On the morning of Jan. 10, 2012, five Taliban insurgents wearing stolen army and police uniforms stormed a government complex in Sharana, the capital of restive Paktika province in eastern Afghanistan. Their goal: to strike a meeting of the province’s top civilian, police, military and intelligence officials — essentially decapitating the provincial government of one of Afghanistan’s most important regions.
They failed — barely. Defeating just five insurgents barricaded in a stairwell required a chaotic seven-hour gun battle up and down three stories of a telecommunication building. Two civilian hostages and three policemen died in the tumult of the assault’s first few hours, as impatient Afghan leaders — whom the U.S.-led coalition deliberately allowed to take the lead — sent lightly-armed cops on an almost suicidal frontal attack aimed at retaking the captured facility. Even that required the firepower of supporting U.S. Army troops and the intervention of a Polish commando unit, along with their Afghan trainees.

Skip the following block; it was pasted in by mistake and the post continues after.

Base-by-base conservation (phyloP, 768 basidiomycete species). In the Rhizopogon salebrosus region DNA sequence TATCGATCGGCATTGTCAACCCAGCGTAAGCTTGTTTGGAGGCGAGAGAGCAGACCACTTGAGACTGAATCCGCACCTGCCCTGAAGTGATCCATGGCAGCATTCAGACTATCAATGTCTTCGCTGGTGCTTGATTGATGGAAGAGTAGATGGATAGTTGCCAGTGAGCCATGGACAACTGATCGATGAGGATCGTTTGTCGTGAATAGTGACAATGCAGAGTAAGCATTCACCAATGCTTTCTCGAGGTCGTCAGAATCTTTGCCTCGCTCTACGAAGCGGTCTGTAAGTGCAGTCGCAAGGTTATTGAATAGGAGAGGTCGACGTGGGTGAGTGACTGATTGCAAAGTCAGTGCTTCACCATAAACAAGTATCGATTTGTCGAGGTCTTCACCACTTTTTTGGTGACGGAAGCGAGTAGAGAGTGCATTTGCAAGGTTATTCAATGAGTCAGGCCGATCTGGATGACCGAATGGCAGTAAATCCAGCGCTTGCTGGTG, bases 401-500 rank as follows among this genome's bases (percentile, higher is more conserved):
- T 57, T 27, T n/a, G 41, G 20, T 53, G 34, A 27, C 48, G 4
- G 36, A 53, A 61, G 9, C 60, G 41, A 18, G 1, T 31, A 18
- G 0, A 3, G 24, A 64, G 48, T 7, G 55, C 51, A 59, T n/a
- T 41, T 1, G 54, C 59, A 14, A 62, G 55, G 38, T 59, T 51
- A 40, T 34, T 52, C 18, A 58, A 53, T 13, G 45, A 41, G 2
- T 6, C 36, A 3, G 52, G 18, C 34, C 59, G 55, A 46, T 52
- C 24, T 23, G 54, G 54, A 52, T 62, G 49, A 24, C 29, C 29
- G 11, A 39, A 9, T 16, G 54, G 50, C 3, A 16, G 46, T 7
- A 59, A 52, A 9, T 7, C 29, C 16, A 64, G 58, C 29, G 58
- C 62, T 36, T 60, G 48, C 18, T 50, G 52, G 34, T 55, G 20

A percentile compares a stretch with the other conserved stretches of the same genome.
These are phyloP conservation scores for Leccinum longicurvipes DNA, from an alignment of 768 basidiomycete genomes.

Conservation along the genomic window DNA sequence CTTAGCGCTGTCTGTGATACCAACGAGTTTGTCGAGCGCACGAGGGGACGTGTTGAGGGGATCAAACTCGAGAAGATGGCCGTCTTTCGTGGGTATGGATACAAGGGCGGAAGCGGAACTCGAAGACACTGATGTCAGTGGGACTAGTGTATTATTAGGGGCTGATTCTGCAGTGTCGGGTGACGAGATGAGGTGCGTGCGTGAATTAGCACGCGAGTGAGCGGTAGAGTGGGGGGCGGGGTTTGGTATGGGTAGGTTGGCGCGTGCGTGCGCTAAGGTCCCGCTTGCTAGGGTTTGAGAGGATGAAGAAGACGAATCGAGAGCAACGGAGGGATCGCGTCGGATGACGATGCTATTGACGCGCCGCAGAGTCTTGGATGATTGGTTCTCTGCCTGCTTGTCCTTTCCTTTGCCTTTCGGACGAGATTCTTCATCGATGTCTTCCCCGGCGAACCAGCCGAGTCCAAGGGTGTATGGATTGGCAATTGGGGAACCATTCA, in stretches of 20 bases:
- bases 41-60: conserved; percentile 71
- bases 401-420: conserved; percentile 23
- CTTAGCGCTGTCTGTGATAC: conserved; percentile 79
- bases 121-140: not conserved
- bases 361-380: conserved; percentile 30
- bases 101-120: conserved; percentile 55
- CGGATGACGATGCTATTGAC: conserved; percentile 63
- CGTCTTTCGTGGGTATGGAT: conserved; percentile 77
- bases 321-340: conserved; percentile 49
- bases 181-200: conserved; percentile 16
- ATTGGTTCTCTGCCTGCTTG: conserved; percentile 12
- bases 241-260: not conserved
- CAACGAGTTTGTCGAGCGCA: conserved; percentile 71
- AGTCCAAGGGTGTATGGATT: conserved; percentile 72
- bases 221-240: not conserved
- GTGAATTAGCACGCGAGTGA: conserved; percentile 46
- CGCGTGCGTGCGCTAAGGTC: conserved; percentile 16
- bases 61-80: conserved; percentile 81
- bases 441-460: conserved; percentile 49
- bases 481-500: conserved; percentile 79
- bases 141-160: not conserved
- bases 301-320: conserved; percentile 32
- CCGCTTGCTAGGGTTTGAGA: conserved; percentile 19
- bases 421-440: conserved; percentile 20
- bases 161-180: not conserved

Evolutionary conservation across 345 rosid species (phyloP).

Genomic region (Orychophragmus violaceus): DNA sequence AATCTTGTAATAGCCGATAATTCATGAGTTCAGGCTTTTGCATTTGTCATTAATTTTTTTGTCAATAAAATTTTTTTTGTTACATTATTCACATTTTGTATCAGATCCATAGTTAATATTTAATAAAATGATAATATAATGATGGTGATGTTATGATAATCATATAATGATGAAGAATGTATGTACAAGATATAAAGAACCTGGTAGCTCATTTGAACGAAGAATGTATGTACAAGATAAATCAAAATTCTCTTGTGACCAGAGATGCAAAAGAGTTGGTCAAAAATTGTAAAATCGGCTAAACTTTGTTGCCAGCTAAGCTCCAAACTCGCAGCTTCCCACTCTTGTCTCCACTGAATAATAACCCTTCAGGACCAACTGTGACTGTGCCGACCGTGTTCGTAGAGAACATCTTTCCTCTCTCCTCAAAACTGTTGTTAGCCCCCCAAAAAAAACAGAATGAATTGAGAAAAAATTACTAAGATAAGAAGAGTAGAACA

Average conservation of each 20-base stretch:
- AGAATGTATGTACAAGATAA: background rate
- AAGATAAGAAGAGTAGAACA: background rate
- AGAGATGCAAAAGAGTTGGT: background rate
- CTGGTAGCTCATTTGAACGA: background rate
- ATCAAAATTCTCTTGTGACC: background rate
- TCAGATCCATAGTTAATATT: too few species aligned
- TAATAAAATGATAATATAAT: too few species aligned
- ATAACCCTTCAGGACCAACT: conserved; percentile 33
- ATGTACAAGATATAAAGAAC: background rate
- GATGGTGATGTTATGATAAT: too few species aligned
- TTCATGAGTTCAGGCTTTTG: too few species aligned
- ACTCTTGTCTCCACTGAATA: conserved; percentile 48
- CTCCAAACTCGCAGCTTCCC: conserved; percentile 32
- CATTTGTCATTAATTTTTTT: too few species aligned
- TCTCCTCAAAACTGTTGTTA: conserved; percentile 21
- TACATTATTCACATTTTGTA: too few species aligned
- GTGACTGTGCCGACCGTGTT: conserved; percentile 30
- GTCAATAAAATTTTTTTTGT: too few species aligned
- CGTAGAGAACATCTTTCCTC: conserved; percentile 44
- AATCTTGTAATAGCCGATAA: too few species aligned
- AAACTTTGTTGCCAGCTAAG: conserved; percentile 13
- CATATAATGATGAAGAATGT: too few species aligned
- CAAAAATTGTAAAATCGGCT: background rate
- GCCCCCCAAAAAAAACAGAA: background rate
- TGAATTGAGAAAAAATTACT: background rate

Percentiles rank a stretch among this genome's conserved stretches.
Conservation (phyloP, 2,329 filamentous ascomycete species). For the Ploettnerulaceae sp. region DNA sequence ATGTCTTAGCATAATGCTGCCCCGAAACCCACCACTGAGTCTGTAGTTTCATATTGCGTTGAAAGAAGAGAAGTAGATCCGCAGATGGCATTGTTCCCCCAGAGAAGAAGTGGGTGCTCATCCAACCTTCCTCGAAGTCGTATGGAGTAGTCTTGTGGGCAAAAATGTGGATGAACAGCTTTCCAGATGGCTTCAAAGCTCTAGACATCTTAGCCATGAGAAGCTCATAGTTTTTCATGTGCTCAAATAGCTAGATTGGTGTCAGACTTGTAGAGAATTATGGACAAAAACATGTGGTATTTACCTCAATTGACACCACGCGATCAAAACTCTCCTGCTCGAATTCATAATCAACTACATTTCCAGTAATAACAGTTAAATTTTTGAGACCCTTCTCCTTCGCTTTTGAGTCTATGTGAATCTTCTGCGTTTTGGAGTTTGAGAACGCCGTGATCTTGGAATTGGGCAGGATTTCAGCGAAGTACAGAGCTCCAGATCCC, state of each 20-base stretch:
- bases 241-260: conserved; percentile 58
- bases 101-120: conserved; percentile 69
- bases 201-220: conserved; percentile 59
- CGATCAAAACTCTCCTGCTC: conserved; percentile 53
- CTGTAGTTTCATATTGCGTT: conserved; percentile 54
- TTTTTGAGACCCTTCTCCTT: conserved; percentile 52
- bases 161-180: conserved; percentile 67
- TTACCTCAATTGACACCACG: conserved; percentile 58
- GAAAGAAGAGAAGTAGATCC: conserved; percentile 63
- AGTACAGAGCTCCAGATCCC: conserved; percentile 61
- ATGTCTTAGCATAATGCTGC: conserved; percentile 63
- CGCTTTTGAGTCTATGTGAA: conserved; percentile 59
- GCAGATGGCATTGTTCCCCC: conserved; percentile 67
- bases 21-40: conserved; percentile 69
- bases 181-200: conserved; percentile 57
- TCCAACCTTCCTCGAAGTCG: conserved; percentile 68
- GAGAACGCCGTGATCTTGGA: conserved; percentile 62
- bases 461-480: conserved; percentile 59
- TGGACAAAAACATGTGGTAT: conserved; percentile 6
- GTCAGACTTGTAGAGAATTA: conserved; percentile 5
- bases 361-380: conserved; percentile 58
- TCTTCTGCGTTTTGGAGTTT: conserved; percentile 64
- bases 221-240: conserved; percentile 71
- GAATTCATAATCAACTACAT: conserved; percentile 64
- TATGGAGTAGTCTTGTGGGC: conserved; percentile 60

The obscure Sharana battle, reconstructed by Danger Room over the past year, offers a preview of what Afghanistan will look like after 2014, when all but a handful of U.S. and NATO troops leave. To temper expectations of how Afghan forces will perform when they’re in charge of the war, U.S. officials often use the term “Afghan good enough.” Tom Donilon, President Obama’s national security adviser, told the New York Times that the goal of “Afghan good enough” is an Afghanistan that “has a degree of stability.”
Sharana shows what “Afghan good enough” is likely to mean.